Exploring how Parkipuny came to speak before the UN Working Group offers insights into these complex articulations. Parkipuny was born in Nayobi, a Maasai village on the edge of the Rift Wall in Tanzania, and sent to school when his grandfather was forced by colonial officers to "contribute" one son for schooling. Although his grandfather urged him to purposefully fail the exam to qualify for middle school, Parkipuny refused: "I already had a sense of how Maasai were being treated. I decided I must go on." He completed secondary school and eventually received his BA and then MA in development studies from the University of Dar es Salaam. His MA thesis was a critique of the huge, ten-year, $20 million USAID Masai Range Project that was taking place at the time, a "development" project designed to increase the productivity and offtake of Maasai livestock for the benefit of the national economy (Parkipuny 1975; see also Hodgson 1999b, 2001a).
As we sat one night in September of 2005 over a dinner of roasted goat meat and beer in a bar in Arusha, Tanzania, he explained how and why he had decided to link up with the indigenous rights movement. In 1977, he was hired by the Tanzanian government to work for the Masai Range project. But USAID balked, given his harsh critiques of the project in both his thesis and published newspaper editorials. As a compromise, they sent him on a study tour of the United States to visit "proper ranches":
I traveled to Washington, D.C., Oregon, California, Arizona, and more to visit extension schools, ranches, and so forth. But I became fed up; it was too monotonous. So at the airport one day, I met a Navaho from Windrock. We talked some and he invited me to visit. I said, "Let's go!" So I stayed with them for two weeks, and then with the Hopi for two weeks. It was my first introduction to the indigenous world. I was struck by the similarities of our problems. I looked at Windrock, the poor state of the roads and reservations, it was just like the cattle trails in Maasailand. But this was in the United States!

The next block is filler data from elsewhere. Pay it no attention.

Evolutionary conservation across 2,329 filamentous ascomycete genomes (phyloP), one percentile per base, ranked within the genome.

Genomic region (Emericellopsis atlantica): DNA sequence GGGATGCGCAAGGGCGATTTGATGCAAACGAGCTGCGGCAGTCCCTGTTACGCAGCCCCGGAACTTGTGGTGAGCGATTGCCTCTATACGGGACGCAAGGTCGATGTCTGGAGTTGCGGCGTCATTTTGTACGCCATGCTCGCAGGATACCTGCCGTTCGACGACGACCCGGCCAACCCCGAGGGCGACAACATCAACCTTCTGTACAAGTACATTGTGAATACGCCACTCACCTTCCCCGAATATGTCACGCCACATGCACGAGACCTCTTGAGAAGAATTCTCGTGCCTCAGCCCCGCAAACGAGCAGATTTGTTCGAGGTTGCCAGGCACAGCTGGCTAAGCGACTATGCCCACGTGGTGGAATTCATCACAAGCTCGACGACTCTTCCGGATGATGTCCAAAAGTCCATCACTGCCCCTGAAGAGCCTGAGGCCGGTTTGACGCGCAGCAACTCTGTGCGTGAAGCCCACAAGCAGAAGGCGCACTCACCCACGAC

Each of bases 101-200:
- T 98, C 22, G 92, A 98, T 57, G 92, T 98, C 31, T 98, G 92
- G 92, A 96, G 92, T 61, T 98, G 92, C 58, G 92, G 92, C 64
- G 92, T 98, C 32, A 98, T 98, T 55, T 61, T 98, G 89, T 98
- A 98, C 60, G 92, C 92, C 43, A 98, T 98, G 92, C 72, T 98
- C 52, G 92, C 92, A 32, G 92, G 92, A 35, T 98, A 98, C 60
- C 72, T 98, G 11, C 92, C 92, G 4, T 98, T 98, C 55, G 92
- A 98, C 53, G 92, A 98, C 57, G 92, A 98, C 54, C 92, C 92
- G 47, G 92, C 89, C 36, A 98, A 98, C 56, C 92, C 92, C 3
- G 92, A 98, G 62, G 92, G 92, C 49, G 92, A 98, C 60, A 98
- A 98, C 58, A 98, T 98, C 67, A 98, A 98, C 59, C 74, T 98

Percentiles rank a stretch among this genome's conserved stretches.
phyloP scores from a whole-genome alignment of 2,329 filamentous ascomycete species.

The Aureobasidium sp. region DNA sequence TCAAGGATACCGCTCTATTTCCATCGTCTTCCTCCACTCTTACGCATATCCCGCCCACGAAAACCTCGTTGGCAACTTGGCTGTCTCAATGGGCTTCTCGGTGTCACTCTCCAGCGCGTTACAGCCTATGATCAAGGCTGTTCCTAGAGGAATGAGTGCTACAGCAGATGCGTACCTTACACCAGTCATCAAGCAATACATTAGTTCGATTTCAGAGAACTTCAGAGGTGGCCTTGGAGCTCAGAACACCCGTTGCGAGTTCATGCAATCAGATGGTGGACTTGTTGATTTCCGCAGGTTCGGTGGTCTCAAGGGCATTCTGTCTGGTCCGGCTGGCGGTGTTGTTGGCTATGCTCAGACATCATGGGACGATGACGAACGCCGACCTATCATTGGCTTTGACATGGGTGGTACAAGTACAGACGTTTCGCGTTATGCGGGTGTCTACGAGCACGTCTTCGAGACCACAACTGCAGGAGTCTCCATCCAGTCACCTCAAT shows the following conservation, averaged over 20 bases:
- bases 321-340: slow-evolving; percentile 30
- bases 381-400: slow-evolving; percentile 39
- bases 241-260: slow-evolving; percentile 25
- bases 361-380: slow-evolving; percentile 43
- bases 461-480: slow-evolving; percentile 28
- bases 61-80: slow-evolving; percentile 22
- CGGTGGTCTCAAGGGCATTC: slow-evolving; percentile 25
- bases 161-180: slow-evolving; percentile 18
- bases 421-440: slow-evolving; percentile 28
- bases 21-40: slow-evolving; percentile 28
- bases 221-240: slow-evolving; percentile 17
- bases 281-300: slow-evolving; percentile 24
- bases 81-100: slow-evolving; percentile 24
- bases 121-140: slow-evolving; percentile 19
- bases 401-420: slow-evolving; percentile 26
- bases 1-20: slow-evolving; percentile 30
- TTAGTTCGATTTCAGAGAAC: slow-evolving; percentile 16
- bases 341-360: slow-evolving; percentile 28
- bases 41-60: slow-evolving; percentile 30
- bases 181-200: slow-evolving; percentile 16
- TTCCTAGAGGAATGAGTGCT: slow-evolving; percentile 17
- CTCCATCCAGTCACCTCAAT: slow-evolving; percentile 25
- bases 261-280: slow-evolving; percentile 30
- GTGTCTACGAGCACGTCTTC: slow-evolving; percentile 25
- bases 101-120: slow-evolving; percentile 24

For Parkipuny, as for many African activists, this epiphany was transformative. Seeing the similarities between the contemporary situation and historical struggles of Maasai and that of Native Americans enabled Parkipuny to think beyond the specifics of Maasai circumstances to a deeper understanding of the exploitative relationships between nation-states and certain kinds of people, relationships that had been produced and exacerbated by colonialism, nation building, and economic modernization (cf. Niezen 2003, Maybury-Lewis 2002). He quickly realized that the Maasai experience of land alienation, forced settlement, deep disparities in the provision of social services such as education and health, cultural disparagement, and, at times, forced assimilation first by the colonial and then by the postcolonial state were not unique, but part of a global pattern (Parkipuny 1979).
Eventually, in search of a political space to advocate for justice, Parkipuny ran for and was elected to serve as a member of the Tanzanian Parliament in 1980. As he explained, "At the time, it was the only door open under the one-party system to voice outcry. There were no civil society organizations at the time.
You had to work through the party." During his ten years as a member of Parliament (MP), he fought tirelessly, especially against the rising tide of illegal land alienation by the government, speaking in Parliament, filing court case after court case against the government, pleading with political leaders, and rallying Maasai. As his reputation as a formidable intellectual and political leader of Maasai grew, so did the number of his enemies inside and outside of Parliament. "They all kept their distance from me. And when I would go to Parliament and voice problems, nothing would happen, there was no action."
I first met Parkipuny in 1986 in my capacity as coordinator of the Arusha Diocesan Development Team (ADDO), when I was visiting the town of Loliondo, the headquarters of Ngorongoro District, which was the district he represented as MP.